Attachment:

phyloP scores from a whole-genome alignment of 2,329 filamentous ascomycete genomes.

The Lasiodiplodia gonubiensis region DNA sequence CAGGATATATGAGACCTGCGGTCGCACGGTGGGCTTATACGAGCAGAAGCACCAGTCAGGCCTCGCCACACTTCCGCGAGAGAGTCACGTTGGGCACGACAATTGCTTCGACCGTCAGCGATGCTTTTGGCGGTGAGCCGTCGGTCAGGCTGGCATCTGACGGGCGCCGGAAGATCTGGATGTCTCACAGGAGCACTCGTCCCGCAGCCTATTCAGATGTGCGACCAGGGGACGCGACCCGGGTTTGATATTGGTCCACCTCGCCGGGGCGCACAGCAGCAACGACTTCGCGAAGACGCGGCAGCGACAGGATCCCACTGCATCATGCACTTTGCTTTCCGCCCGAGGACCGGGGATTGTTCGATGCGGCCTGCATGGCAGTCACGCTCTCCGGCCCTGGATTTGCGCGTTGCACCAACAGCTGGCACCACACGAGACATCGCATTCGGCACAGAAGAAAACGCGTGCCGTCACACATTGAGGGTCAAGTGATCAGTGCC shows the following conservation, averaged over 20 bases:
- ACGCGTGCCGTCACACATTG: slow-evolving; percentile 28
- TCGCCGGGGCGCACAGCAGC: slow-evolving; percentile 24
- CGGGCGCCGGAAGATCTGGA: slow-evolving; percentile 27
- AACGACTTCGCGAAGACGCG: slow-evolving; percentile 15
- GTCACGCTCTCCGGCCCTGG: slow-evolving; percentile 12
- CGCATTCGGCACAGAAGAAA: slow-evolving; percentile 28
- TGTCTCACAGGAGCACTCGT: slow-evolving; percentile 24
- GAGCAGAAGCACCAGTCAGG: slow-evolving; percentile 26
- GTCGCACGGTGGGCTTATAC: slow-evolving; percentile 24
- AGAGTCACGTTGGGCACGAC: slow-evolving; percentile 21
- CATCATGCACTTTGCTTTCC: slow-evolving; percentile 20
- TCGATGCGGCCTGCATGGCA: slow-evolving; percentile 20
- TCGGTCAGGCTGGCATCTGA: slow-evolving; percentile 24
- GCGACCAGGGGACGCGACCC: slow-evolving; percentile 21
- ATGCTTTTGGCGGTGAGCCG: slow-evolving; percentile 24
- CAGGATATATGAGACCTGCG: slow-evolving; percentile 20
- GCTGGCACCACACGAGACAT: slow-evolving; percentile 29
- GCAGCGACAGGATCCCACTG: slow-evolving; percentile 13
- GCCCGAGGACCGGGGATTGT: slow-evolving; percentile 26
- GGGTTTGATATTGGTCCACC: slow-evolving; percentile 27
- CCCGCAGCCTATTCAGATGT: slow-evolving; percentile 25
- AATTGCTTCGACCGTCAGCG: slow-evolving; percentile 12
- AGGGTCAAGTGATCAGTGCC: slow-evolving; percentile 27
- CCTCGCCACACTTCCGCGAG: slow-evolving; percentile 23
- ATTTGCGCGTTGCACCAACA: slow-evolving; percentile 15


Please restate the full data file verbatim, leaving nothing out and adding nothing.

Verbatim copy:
phyloP scores from a whole-genome alignment of 2,329 filamentous ascomycete genomes.

The Lasiodiplodia gonubiensis region DNA sequence CAGGATATATGAGACCTGCGGTCGCACGGTGGGCTTATACGAGCAGAAGCACCAGTCAGGCCTCGCCACACTTCCGCGAGAGAGTCACGTTGGGCACGACAATTGCTTCGACCGTCAGCGATGCTTTTGGCGGTGAGCCGTCGGTCAGGCTGGCATCTGACGGGCGCCGGAAGATCTGGATGTCTCACAGGAGCACTCGTCCCGCAGCCTATTCAGATGTGCGACCAGGGGACGCGACCCGGGTTTGATATTGGTCCACCTCGCCGGGGCGCACAGCAGCAACGACTTCGCGAAGACGCGGCAGCGACAGGATCCCACTGCATCATGCACTTTGCTTTCCGCCCGAGGACCGGGGATTGTTCGATGCGGCCTGCATGGCAGTCACGCTCTCCGGCCCTGGATTTGCGCGTTGCACCAACAGCTGGCACCACACGAGACATCGCATTCGGCACAGAAGAAAACGCGTGCCGTCACACATTGAGGGTCAAGTGATCAGTGCC shows the following conservation, averaged over 20 bases:
- ACGCGTGCCGTCACACATTG: slow-evolving; percentile 28
- TCGCCGGGGCGCACAGCAGC: slow-evolving; percentile 24
- CGGGCGCCGGAAGATCTGGA: slow-evolving; percentile 27
- AACGACTTCGCGAAGACGCG: slow-evolving; percentile 15
- GTCACGCTCTCCGGCCCTGG: slow-evolving; percentile 12
- CGCATTCGGCACAGAAGAAA: slow-evolving; percentile 28
- TGTCTCACAGGAGCACTCGT: slow-evolving; percentile 24
- GAGCAGAAGCACCAGTCAGG: slow-evolving; percentile 26
- GTCGCACGGTGGGCTTATAC: slow-evolving; percentile 24
- AGAGTCACGTTGGGCACGAC: slow-evolving; percentile 21
- CATCATGCACTTTGCTTTCC: slow-evolving; percentile 20
- TCGATGCGGCCTGCATGGCA: slow-evolving; percentile 20
- TCGGTCAGGCTGGCATCTGA: slow-evolving; percentile 24
- GCGACCAGGGGACGCGACCC: slow-evolving; percentile 21
- ATGCTTTTGGCGGTGAGCCG: slow-evolving; percentile 24
- CAGGATATATGAGACCTGCG: slow-evolving; percentile 20
- GCTGGCACCACACGAGACAT: slow-evolving; percentile 29
- GCAGCGACAGGATCCCACTG: slow-evolving; percentile 13
- GCCCGAGGACCGGGGATTGT: slow-evolving; percentile 26
- GGGTTTGATATTGGTCCACC: slow-evolving; percentile 27
- CCCGCAGCCTATTCAGATGT: slow-evolving; percentile 25
- AATTGCTTCGACCGTCAGCG: slow-evolving; percentile 12
- AGGGTCAAGTGATCAGTGCC: slow-evolving; percentile 27
- CCTCGCCACACTTCCGCGAG: slow-evolving; percentile 23
- ATTTGCGCGTTGCACCAACA: slow-evolving; percentile 15